Tuesday, January 17, 2012

English Muffins - Challenger Number One

And we have our first challenger in the English Muffin Off!

My first attempt at English muffins was so successful, that I mentioned trying a couple of other recipes, just for fun.

Today I tried challenger number one - Peter Reinhart's recipe from The Bread Baker's Apprentice. I've had the book for a while, and I love every recipe I've tried so far, so it seemed only fair to have this one be first up to compete against the Alton Brown recipe I made before.

While the ingredient list is fairly similar, the process was different between the two recipes. In the Alton Brown recipe, the yeast was activated first, but otherwise, everything was just mixed together with a wooden spoon, and the dough only rested for half an hour. It is a very quick recipe, as far as yeast bread recipes are concerned.

This one? Not quite as quick.

First, the dry ingredients were whisked together, including the dry yeast.

Then, using the KitchenAid, butter and milk were mixed in.

At this point, the paddle attachment is switched for the dough hook, and the dough is kneaded for eight minutes. The dough, while soft and silky smooth, is much more of a bread dough than the Alton Brown dough, which is more of a batter.

At this point, the dough rests. In my normal dough-resting spot.

And it rests for much longer than the previous recipe. This rest, during which the dough ferments, is 90 minutes long.

After which the dough is shaped into balls, something that was impossible with the other dough. Though this does eliminate the need for those trusty English muffin rings...

Then the tray of shaped dough balls is rested. Again. In my normal dough-resting spot.

And this is another 90 minute rest.

Then it is time to cook the muffins. Like the previous recipe, these are cooked on a pan.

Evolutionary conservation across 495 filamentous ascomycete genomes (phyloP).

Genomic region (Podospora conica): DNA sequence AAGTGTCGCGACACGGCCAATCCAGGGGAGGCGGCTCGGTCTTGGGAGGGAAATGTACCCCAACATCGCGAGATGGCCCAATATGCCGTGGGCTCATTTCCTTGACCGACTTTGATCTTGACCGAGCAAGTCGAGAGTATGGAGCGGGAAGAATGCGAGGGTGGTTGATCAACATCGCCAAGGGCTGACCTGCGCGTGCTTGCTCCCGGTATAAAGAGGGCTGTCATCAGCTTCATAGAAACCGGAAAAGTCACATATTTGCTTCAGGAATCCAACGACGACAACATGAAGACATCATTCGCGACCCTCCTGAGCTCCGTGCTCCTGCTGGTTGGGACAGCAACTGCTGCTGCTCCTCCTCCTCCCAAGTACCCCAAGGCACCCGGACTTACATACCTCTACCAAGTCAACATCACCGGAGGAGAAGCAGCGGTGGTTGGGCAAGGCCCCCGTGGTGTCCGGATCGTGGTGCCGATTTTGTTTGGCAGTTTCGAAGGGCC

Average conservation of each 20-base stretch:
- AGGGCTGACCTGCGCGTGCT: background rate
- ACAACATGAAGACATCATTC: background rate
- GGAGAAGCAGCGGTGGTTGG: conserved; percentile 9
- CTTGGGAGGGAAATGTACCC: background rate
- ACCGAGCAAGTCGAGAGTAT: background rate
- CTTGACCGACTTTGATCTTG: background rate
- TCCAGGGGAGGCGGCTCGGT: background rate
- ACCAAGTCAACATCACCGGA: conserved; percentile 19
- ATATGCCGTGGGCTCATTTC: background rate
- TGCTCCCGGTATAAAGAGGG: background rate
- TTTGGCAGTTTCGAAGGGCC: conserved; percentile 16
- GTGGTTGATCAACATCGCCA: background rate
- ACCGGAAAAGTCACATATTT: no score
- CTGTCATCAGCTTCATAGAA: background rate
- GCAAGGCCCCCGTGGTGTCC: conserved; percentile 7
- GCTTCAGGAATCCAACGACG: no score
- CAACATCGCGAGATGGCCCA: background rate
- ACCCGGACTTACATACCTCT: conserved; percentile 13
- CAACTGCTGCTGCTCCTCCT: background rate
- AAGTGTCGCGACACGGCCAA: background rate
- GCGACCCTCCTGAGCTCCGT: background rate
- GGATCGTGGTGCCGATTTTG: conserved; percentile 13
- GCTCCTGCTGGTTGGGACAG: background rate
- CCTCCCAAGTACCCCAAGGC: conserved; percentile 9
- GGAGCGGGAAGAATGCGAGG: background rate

The idea is that, once they hit the pan, they'll flatten out a bit... umm... after the recommended 5-8 minutes on the first side, the bottoms were golden brown, but they hadn't flattened much...

5-8 minutes on the second side, and here was the other difference... they needed to be put into the oven to finish cooking through.

So after 5-8 minutes on each side, then another 5-8 minutes in the oven, they were finally ready.

The cornmeal and color gave them the look of real English muffins, but they were definitely rounder and taller than I'd expected. They didn't quite stack like the others had.

But the test isn't in how they stack, it's in how they stack up!

I ate my first one straight off of the cooling rack - no splitting, no topping, no spread, I just ate it. And it was delicious, and pretty light. But very different from the other ones. A bit more bready and definitely less sweet.

Later tonight we actually split one open to do a real comparison.

Well, the crumb was beautiful, but not quite nook-and-cranny looking. But toasted with some butter, daddy said that these tasted more authentic, more like the store-bought English muffins you think of. And little miss liked these more than the others.

Me? I think I like the other ones a little bit more, but they are both absolutely delicious, and I am glad to have a couple of options available to me now!